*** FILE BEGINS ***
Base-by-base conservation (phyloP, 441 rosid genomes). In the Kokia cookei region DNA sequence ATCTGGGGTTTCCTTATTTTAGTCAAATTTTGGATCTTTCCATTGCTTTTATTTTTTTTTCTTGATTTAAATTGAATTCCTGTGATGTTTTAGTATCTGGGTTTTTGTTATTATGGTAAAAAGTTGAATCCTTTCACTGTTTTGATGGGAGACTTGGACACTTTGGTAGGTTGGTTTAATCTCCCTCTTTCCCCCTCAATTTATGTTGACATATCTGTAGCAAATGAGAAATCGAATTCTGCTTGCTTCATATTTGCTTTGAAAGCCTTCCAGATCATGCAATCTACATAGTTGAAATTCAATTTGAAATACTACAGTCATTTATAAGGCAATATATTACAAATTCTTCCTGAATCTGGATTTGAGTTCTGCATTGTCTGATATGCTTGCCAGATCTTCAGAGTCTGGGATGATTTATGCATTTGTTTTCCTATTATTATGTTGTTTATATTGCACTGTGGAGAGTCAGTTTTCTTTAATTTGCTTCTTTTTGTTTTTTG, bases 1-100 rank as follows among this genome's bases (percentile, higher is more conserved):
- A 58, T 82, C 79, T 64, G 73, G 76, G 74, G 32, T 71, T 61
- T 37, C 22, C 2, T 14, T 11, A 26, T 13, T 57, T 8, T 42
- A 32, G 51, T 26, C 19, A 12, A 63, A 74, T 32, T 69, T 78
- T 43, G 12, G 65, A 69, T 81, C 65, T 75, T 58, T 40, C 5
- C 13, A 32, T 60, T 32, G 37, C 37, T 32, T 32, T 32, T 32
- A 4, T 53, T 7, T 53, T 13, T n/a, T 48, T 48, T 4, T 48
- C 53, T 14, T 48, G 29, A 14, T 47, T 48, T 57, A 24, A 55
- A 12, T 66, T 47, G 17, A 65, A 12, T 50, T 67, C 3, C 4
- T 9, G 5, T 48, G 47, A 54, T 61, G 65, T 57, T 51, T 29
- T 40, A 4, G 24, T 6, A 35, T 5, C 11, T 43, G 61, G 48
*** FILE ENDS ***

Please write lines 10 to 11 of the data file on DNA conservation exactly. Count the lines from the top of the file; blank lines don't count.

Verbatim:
- T 9, G 5, T 48, G 47, A 54, T 61, G 65, T 57, T 51, T 29
- T 40, A 4, G 24, T 6, A 35, T 5, C 11, T 43, G 61, G 48